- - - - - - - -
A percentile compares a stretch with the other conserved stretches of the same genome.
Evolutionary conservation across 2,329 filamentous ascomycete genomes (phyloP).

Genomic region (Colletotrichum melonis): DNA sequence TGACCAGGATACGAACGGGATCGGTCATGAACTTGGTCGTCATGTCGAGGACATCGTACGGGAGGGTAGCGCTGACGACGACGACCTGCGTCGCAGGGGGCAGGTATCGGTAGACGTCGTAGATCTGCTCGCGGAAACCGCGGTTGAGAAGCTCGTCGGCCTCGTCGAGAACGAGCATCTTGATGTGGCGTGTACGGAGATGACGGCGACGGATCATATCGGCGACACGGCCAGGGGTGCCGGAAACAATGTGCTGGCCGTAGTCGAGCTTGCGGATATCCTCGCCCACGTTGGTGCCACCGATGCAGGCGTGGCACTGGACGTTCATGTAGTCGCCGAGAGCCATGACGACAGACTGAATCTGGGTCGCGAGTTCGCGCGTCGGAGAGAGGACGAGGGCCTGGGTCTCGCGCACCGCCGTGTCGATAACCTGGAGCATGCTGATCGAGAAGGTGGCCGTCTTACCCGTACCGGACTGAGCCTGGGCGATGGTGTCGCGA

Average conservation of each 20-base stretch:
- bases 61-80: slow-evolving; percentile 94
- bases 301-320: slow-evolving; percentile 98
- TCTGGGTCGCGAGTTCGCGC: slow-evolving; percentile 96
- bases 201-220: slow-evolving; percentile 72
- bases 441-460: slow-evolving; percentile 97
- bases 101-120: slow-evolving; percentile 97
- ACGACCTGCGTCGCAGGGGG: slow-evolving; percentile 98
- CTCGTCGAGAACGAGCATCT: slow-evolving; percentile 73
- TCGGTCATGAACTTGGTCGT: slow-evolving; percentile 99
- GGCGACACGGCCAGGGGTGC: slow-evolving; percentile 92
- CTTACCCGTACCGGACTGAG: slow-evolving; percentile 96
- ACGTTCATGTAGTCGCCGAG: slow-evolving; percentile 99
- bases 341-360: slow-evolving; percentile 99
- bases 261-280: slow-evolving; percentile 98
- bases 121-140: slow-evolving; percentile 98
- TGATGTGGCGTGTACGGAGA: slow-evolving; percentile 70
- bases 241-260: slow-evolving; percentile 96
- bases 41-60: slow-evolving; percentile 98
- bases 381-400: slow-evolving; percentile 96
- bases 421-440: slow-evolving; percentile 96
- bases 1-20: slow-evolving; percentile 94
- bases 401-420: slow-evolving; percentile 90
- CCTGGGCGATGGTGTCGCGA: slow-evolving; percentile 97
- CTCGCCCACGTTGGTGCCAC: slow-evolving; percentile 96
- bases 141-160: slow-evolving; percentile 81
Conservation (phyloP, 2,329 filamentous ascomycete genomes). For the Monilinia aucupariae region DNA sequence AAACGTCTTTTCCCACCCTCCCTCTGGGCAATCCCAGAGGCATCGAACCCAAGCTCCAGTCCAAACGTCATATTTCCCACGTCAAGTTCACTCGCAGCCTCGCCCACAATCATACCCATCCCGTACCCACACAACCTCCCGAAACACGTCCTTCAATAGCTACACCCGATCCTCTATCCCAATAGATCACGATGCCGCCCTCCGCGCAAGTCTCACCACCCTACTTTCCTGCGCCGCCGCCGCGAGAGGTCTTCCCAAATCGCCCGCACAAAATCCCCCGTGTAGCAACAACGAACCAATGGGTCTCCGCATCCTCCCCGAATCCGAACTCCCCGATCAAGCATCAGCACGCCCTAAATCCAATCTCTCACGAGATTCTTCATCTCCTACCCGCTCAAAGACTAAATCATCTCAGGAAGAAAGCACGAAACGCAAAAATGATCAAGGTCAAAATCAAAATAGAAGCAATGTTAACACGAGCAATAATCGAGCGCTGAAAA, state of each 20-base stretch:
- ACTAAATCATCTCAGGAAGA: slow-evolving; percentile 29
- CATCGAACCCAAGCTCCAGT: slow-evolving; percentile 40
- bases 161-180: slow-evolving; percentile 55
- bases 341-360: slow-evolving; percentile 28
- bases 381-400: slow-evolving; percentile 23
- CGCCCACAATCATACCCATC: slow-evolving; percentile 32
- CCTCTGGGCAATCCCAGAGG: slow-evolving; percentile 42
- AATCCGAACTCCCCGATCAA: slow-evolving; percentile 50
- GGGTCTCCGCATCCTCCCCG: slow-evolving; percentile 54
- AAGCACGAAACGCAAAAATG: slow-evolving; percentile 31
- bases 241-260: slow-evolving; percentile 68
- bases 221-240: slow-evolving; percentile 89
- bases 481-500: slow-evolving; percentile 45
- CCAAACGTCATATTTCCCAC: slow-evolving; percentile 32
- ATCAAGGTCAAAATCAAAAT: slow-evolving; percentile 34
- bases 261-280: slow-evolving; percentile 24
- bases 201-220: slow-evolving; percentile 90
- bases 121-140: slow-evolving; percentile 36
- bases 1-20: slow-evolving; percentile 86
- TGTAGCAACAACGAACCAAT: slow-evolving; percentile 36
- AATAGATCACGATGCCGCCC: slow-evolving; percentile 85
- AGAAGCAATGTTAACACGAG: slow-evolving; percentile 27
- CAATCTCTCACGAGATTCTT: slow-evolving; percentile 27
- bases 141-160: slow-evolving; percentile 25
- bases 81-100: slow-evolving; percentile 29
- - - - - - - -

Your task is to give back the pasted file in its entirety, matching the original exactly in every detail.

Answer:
A percentile compares a stretch with the other conserved stretches of the same genome.
Evolutionary conservation across 2,329 filamentous ascomycete genomes (phyloP).

Genomic region (Colletotrichum melonis): DNA sequence TGACCAGGATACGAACGGGATCGGTCATGAACTTGGTCGTCATGTCGAGGACATCGTACGGGAGGGTAGCGCTGACGACGACGACCTGCGTCGCAGGGGGCAGGTATCGGTAGACGTCGTAGATCTGCTCGCGGAAACCGCGGTTGAGAAGCTCGTCGGCCTCGTCGAGAACGAGCATCTTGATGTGGCGTGTACGGAGATGACGGCGACGGATCATATCGGCGACACGGCCAGGGGTGCCGGAAACAATGTGCTGGCCGTAGTCGAGCTTGCGGATATCCTCGCCCACGTTGGTGCCACCGATGCAGGCGTGGCACTGGACGTTCATGTAGTCGCCGAGAGCCATGACGACAGACTGAATCTGGGTCGCGAGTTCGCGCGTCGGAGAGAGGACGAGGGCCTGGGTCTCGCGCACCGCCGTGTCGATAACCTGGAGCATGCTGATCGAGAAGGTGGCCGTCTTACCCGTACCGGACTGAGCCTGGGCGATGGTGTCGCGA

Average conservation of each 20-base stretch:
- bases 61-80: slow-evolving; percentile 94
- bases 301-320: slow-evolving; percentile 98
- TCTGGGTCGCGAGTTCGCGC: slow-evolving; percentile 96
- bases 201-220: slow-evolving; percentile 72
- bases 441-460: slow-evolving; percentile 97
- bases 101-120: slow-evolving; percentile 97
- ACGACCTGCGTCGCAGGGGG: slow-evolving; percentile 98
- CTCGTCGAGAACGAGCATCT: slow-evolving; percentile 73
- TCGGTCATGAACTTGGTCGT: slow-evolving; percentile 99
- GGCGACACGGCCAGGGGTGC: slow-evolving; percentile 92
- CTTACCCGTACCGGACTGAG: slow-evolving; percentile 96
- ACGTTCATGTAGTCGCCGAG: slow-evolving; percentile 99
- bases 341-360: slow-evolving; percentile 99
- bases 261-280: slow-evolving; percentile 98
- bases 121-140: slow-evolving; percentile 98
- TGATGTGGCGTGTACGGAGA: slow-evolving; percentile 70
- bases 241-260: slow-evolving; percentile 96
- bases 41-60: slow-evolving; percentile 98
- bases 381-400: slow-evolving; percentile 96
- bases 421-440: slow-evolving; percentile 96
- bases 1-20: slow-evolving; percentile 94
- bases 401-420: slow-evolving; percentile 90
- CCTGGGCGATGGTGTCGCGA: slow-evolving; percentile 97
- CTCGCCCACGTTGGTGCCAC: slow-evolving; percentile 96
- bases 141-160: slow-evolving; percentile 81
Conservation (phyloP, 2,329 filamentous ascomycete genomes). For the Monilinia aucupariae region DNA sequence AAACGTCTTTTCCCACCCTCCCTCTGGGCAATCCCAGAGGCATCGAACCCAAGCTCCAGTCCAAACGTCATATTTCCCACGTCAAGTTCACTCGCAGCCTCGCCCACAATCATACCCATCCCGTACCCACACAACCTCCCGAAACACGTCCTTCAATAGCTACACCCGATCCTCTATCCCAATAGATCACGATGCCGCCCTCCGCGCAAGTCTCACCACCCTACTTTCCTGCGCCGCCGCCGCGAGAGGTCTTCCCAAATCGCCCGCACAAAATCCCCCGTGTAGCAACAACGAACCAATGGGTCTCCGCATCCTCCCCGAATCCGAACTCCCCGATCAAGCATCAGCACGCCCTAAATCCAATCTCTCACGAGATTCTTCATCTCCTACCCGCTCAAAGACTAAATCATCTCAGGAAGAAAGCACGAAACGCAAAAATGATCAAGGTCAAAATCAAAATAGAAGCAATGTTAACACGAGCAATAATCGAGCGCTGAAAA, state of each 20-base stretch:
- ACTAAATCATCTCAGGAAGA: slow-evolving; percentile 29
- CATCGAACCCAAGCTCCAGT: slow-evolving; percentile 40
- bases 161-180: slow-evolving; percentile 55
- bases 341-360: slow-evolving; percentile 28
- bases 381-400: slow-evolving; percentile 23
- CGCCCACAATCATACCCATC: slow-evolving; percentile 32
- CCTCTGGGCAATCCCAGAGG: slow-evolving; percentile 42
- AATCCGAACTCCCCGATCAA: slow-evolving; percentile 50
- GGGTCTCCGCATCCTCCCCG: slow-evolving; percentile 54
- AAGCACGAAACGCAAAAATG: slow-evolving; percentile 31
- bases 241-260: slow-evolving; percentile 68
- bases 221-240: slow-evolving; percentile 89
- bases 481-500: slow-evolving; percentile 45
- CCAAACGTCATATTTCCCAC: slow-evolving; percentile 32
- ATCAAGGTCAAAATCAAAAT: slow-evolving; percentile 34
- bases 261-280: slow-evolving; percentile 24
- bases 201-220: slow-evolving; percentile 90
- bases 121-140: slow-evolving; percentile 36
- bases 1-20: slow-evolving; percentile 86
- TGTAGCAACAACGAACCAAT: slow-evolving; percentile 36
- AATAGATCACGATGCCGCCC: slow-evolving; percentile 85
- AGAAGCAATGTTAACACGAG: slow-evolving; percentile 27
- CAATCTCTCACGAGATTCTT: slow-evolving; percentile 27
- bases 141-160: slow-evolving; percentile 25
- bases 81-100: slow-evolving; percentile 29